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Characterization of Remote-Handled Transuranic Waste for the Waste Isolation Pilot Plant: Final Report collective doses to workers at three different sites. Because these data are from different sites they may not be comparable. TABLE H.1 Committee’s Estimates of Worker Doses at Selected Sites Site Collective Dose Comment Battelle Columbus Laboratories 1.0 person-mSv (100 person-mrem) per container This dose corresponds to an average of five workers handling the containers and includes waste characterization and handling containers for storage.1 Argonne National Laboratory-East 0.22–0.64 person-mSv (22–64 person-mrem) per container Range of collective doses for four different location and storage scenarios.2 Waste Isolation Pilot Plant (WIPP) 0.02 person-mSv (2 person-mrem) per container Waste is shipped to WIPP in RH72-B waste canisters (assume each canister contains 3 containers of 55 gallons). Waste handlers receive 80 percent of the dose.3 NOTE: Collective doses may not be representative of all RH-TRU waste generator sites. This table was compiled by the committee as an example of worker dose estimates on the basis of information gathered during the study. It is not intended to be complete and may contain inaccuracies. 1Memorandum from Dr. Rigley at Battelle Columbus Laboratories (BCL, 2000). 2Radiological risk assessment at Argonne National Laboratory-East (Cheng et al., 2002). 3Information presented to the committee during the second meeting (Wu, 2001). The Battelle Columbus Laboratories in Ohio developed its own RH-TRU waste characterization plan, which involves visual examination of the waste during repackaging. The re-packaging step, which occurs in a hot cell, is necessary because the this site’s RH-TRU waste containers do not meet transportation requirements. At this site, the worker dose per container (100 person-mrem per 5 persons corresponds to 20 mrem) is within the range of worker doses for CH-TRU waste characterization (Wu, 2001). It is unclear how representative Battelle Columbus Laboratories worker exposure data are for other RH-TRU waste generators. However, the Battelle data are informative because this is the only site actively characterizing RH-TRU waste. A radiological risk assessment for RH-TRU waste has been performed for storage options at Argonne National Laboratory-East (Cheng et al. 2002). Although characterization of RH-TRU waste has not begun at this site, risk assessments have been conducted to analyze potential radiation exposures associated with various on-site storage scenarios. Detailed analyses of container handling activities at the Alpha Gamma Hot Cell Facility show that the major determinants of worker collective dose are manipulation of containers for waste loading and placing and securing container lids. These two activities account for 75 percent of the collective dose to workers (Cheng et al., 2002).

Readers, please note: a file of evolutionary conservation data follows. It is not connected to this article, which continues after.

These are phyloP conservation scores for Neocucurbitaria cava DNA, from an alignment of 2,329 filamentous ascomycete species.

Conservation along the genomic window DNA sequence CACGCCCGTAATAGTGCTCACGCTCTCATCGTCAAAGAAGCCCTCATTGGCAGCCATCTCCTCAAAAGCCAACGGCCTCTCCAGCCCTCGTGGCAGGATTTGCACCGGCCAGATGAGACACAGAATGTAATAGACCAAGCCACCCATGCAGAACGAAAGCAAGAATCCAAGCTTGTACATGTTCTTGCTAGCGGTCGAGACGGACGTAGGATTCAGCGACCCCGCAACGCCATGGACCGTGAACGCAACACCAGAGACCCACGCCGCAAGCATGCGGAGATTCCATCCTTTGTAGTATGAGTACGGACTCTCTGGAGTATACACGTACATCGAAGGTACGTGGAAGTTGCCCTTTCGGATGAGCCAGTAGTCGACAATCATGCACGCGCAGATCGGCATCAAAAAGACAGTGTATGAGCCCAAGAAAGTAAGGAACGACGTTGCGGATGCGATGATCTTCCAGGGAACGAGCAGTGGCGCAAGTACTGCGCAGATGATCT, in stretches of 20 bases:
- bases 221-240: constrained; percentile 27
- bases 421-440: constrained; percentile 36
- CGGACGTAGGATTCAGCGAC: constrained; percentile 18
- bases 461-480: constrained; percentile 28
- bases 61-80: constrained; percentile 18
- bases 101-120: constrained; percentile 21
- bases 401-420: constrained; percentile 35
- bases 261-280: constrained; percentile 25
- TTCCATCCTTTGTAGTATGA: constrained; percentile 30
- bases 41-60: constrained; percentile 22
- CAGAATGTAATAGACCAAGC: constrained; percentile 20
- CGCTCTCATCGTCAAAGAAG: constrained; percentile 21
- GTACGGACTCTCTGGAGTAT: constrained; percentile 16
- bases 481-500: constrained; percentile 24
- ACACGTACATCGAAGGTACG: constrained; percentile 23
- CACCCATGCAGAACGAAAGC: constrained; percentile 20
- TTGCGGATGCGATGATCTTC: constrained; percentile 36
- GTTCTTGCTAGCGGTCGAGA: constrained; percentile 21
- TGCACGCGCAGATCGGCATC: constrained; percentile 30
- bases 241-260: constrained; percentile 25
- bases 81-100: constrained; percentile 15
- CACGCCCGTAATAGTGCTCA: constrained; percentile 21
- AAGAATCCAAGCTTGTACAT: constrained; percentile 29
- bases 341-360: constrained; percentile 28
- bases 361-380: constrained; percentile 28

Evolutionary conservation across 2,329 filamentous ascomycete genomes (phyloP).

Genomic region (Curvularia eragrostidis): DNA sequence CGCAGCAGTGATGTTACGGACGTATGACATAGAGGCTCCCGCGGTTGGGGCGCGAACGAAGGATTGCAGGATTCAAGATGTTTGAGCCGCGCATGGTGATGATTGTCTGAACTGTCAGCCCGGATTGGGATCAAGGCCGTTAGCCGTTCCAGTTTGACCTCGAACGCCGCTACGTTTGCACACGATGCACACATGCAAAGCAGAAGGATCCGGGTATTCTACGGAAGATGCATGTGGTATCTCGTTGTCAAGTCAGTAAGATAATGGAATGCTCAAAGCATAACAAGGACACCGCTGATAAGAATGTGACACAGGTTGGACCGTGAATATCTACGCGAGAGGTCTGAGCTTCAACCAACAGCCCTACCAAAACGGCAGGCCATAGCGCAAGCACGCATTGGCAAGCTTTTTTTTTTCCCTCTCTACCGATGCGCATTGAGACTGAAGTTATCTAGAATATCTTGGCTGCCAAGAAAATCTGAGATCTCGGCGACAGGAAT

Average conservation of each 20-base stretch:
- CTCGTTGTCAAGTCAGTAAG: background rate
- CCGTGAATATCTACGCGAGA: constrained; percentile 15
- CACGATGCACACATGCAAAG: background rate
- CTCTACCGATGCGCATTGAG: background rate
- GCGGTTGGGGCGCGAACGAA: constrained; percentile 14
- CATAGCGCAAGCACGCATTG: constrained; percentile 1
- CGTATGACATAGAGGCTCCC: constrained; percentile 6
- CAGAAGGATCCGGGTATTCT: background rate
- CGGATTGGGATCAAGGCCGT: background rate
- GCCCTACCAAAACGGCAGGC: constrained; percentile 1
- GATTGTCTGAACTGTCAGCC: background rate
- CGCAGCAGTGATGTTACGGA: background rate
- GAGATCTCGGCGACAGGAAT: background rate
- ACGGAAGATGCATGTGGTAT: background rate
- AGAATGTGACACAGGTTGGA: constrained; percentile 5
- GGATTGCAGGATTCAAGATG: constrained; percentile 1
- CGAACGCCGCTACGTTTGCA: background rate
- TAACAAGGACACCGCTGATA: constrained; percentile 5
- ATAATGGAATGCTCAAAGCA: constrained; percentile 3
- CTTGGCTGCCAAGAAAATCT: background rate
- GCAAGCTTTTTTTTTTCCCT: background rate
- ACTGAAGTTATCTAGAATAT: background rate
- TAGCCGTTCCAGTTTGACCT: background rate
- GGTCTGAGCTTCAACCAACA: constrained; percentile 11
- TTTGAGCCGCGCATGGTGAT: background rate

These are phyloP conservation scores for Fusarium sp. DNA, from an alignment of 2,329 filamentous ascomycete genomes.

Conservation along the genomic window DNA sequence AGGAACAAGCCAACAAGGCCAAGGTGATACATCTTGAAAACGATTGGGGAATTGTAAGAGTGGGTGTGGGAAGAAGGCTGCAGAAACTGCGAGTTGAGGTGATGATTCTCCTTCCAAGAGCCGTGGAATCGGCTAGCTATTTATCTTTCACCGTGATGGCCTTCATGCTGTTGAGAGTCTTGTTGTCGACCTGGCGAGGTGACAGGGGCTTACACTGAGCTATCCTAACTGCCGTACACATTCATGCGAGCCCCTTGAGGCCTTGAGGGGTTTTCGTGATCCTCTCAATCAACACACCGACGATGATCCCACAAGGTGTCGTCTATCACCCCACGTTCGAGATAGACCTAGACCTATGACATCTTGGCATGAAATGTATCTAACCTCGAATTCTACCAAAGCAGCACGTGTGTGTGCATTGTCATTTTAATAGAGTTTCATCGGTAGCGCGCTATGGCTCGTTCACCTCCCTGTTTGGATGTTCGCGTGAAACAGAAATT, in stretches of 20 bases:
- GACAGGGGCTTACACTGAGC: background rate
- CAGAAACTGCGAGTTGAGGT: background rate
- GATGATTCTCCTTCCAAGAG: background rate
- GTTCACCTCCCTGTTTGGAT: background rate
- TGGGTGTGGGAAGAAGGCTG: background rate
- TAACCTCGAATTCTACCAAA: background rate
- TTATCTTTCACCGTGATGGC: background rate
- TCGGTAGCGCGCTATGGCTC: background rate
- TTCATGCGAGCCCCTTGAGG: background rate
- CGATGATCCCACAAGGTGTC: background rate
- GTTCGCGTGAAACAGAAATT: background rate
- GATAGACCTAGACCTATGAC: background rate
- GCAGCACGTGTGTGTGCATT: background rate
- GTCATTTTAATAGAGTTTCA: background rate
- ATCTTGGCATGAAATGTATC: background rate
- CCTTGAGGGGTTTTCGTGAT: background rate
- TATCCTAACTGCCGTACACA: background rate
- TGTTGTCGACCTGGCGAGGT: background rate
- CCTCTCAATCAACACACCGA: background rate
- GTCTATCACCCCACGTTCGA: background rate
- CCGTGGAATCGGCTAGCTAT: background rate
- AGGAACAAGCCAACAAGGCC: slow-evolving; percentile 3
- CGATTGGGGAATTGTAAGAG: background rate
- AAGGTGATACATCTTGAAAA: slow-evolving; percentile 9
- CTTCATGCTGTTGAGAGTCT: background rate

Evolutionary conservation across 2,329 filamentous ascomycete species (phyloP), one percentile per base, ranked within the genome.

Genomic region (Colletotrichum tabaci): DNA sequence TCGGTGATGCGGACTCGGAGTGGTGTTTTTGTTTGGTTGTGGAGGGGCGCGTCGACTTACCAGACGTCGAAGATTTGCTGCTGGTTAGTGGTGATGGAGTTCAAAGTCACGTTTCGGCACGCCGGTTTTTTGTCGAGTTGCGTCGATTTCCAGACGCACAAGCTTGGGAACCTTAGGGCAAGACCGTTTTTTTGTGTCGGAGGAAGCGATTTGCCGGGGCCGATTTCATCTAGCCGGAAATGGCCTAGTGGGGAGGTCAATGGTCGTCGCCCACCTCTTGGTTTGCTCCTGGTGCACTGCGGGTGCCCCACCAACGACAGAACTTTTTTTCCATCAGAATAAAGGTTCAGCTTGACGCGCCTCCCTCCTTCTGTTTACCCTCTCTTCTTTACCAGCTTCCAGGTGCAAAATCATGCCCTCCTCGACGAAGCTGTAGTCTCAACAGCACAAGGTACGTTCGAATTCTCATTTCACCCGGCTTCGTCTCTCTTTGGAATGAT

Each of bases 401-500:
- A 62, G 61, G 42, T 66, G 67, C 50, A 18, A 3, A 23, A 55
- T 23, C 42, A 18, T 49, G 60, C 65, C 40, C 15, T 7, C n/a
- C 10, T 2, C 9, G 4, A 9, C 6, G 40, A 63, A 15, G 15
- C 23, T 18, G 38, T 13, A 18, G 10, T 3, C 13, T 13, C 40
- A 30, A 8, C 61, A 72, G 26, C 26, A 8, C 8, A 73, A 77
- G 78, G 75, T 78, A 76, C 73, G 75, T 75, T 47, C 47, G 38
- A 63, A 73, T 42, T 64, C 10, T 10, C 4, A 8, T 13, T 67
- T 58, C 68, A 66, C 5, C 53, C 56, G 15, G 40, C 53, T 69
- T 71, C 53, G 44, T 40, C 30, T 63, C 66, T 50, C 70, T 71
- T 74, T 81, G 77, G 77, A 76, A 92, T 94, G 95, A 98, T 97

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Characterization of Remote-Handled Transuranic Waste for the Waste Isolation Pilot Plant: Final Report The WIPP facility has estimated worker doses for the handling and emplacement of RH-TRU waste (Wu, 2001). WIPP is currently not authorized to receive RH-TRU waste; estimates of worker doses are based on calculated average container surface dose rates, shielding characteristics of the RH72-B canister, and remote-handling of waste canisters. Worker doses are substantially lower than doses estimated at the generator sites primarily because of RH72-B canister shielding. As shown in Table H.1, collective dose may vary widely between and within sites. For instance, container handling methods and procedures (the key determinant of worker dose) may differ. Further, the relative importance of worker exposures incurred during the characterization phase compared to that incurred in other handling operations will likely differ at the generator sites. Accordingly, it is important that ALARA programs be site-specific. H.2 Committee’s Example of Cost Estimates Characterization costs including facilities and instrumentation for RH TRU waste sampling and measurements are significant. According to DOE and the generator sites, the characterization of an RH-TRU waste container under the CH-TRU waste characterization requirements is estimated to cost in the range of $20,000 to $300,000 per container (Restrepo and Millard, 2001). In contrast, the cost of characterizing CH-TRU waste is about $3,800 per container (DOE-EM, 2001). The large range in RH-TRU characterization cost estimates is due to the variability in the waste content and the characterization processes among the sites. In addition, these cost estimates are not site-specific and take into account only a few characterization scenarios. Associated infrastructure costs in support of full characterization of RH-TRU waste have been estimated to be $100,000 per container (Restrepo and Millard, 2001). The Committee has not verified these cost estimates. REFERENCES BCL. 2000. Battelle Columbus Laboratory Memorandum from D.Ridgley. April 12. Wu, C-F. 2001. TRU Waste Dosimetry. Presentation to the National Research Council Committee, 3–5 October. Albuquerque, N.Mex. Cheng, J-J, H.Avci, D.Hecker, W.Bray, T.Bray, and C.Grandy. 2002. Radiological Risk Assessment for the Remote-Handled Transuranic Waste Storage Options at Argonne National Laboratory-East. Proceedings of the WM’02 Conference, February 24–28, Tucson, Ariz. DOE-EM. 2001. Transuranic Waste Characterization Cost Analysis. U.S. Department of Energy-Office of Environmental Management. Memorandum from L.Wade, Director of the Waste Isolation Pilot Plant Office. February 23. Washington, D.C. Restrepo, L.F. and J.B.Millard. 2001. A Risk/Cost Impact Analysis of Various Options for Characterizing Department of Energy Generated Remote-Handled Transuranic Waste. June 30. Omicron-01–012. Albuquerque, N.Mex. Presented in Notification of Proposed Change to the EPA’s Waste Isolation Pilot Plant 40 CFR 194 Certification. July 16, 2001. Draft. Revision 1. Carlsbad, N.Mex.